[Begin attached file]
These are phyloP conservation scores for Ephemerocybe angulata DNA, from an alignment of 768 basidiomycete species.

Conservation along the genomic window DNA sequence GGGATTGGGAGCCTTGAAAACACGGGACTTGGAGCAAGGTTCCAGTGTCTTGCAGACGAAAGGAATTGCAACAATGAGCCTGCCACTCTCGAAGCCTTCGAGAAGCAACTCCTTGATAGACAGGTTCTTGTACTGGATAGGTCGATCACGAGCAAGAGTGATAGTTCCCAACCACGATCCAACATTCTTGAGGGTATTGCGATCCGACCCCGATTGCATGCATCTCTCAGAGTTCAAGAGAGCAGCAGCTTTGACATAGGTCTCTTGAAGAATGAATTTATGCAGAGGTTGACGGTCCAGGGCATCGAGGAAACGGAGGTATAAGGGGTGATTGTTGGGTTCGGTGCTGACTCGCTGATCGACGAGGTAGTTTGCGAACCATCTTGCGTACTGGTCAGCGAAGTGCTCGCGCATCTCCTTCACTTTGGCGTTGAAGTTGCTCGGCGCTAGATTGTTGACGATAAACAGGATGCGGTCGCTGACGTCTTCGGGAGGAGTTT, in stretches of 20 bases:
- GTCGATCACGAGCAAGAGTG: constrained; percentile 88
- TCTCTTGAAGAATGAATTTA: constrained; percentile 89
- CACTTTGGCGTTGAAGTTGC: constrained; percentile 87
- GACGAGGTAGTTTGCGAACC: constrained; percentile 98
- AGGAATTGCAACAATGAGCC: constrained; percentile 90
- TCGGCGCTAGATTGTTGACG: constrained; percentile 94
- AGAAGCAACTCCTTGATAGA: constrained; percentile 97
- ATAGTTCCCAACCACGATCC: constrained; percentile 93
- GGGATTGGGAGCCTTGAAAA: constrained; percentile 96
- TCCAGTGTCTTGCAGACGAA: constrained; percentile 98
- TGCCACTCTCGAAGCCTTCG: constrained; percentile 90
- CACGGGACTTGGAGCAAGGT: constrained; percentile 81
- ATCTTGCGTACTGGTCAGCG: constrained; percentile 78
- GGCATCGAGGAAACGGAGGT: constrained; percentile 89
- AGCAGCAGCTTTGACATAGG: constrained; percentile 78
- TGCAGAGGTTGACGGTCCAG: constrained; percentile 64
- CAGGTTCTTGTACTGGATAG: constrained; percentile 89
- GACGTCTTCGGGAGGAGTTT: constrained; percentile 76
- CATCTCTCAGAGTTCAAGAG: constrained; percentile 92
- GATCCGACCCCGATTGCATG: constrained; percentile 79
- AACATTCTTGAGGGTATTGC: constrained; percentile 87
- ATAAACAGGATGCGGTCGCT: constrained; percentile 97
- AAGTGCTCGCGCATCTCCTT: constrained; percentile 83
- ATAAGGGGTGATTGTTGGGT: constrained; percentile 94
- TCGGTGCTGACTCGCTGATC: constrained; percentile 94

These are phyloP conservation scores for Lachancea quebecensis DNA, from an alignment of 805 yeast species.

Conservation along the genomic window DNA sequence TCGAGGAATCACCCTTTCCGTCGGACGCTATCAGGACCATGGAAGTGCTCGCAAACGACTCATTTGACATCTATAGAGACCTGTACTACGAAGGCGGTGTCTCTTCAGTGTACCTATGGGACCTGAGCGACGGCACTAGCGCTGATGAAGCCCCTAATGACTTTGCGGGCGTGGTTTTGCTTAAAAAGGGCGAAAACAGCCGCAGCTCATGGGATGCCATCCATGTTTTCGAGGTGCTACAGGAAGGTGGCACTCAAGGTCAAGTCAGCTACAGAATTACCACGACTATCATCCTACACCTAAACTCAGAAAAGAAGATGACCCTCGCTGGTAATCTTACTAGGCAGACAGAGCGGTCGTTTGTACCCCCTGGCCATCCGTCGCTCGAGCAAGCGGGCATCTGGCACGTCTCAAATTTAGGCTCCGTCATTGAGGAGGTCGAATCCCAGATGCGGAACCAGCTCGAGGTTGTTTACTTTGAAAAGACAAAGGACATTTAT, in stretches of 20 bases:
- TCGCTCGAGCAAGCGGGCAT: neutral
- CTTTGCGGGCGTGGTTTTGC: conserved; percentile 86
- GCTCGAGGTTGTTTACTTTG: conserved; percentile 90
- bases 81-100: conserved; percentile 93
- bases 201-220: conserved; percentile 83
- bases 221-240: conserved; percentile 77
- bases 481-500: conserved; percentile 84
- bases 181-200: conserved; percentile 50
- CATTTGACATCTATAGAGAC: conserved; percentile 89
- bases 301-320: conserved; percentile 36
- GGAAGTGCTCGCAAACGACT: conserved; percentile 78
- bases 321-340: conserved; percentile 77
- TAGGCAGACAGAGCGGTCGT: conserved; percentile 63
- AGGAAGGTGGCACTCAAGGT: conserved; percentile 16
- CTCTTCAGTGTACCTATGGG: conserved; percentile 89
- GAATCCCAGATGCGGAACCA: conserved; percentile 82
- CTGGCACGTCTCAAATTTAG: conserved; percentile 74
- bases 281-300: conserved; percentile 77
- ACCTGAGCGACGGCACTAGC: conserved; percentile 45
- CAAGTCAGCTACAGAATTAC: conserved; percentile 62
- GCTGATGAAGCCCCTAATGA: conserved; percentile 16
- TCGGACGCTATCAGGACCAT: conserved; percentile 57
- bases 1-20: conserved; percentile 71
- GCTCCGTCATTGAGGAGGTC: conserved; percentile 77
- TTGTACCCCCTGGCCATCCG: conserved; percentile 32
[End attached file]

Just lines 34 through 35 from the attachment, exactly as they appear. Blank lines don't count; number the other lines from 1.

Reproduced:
- bases 201-220: conserved; percentile 83
- bases 221-240: conserved; percentile 77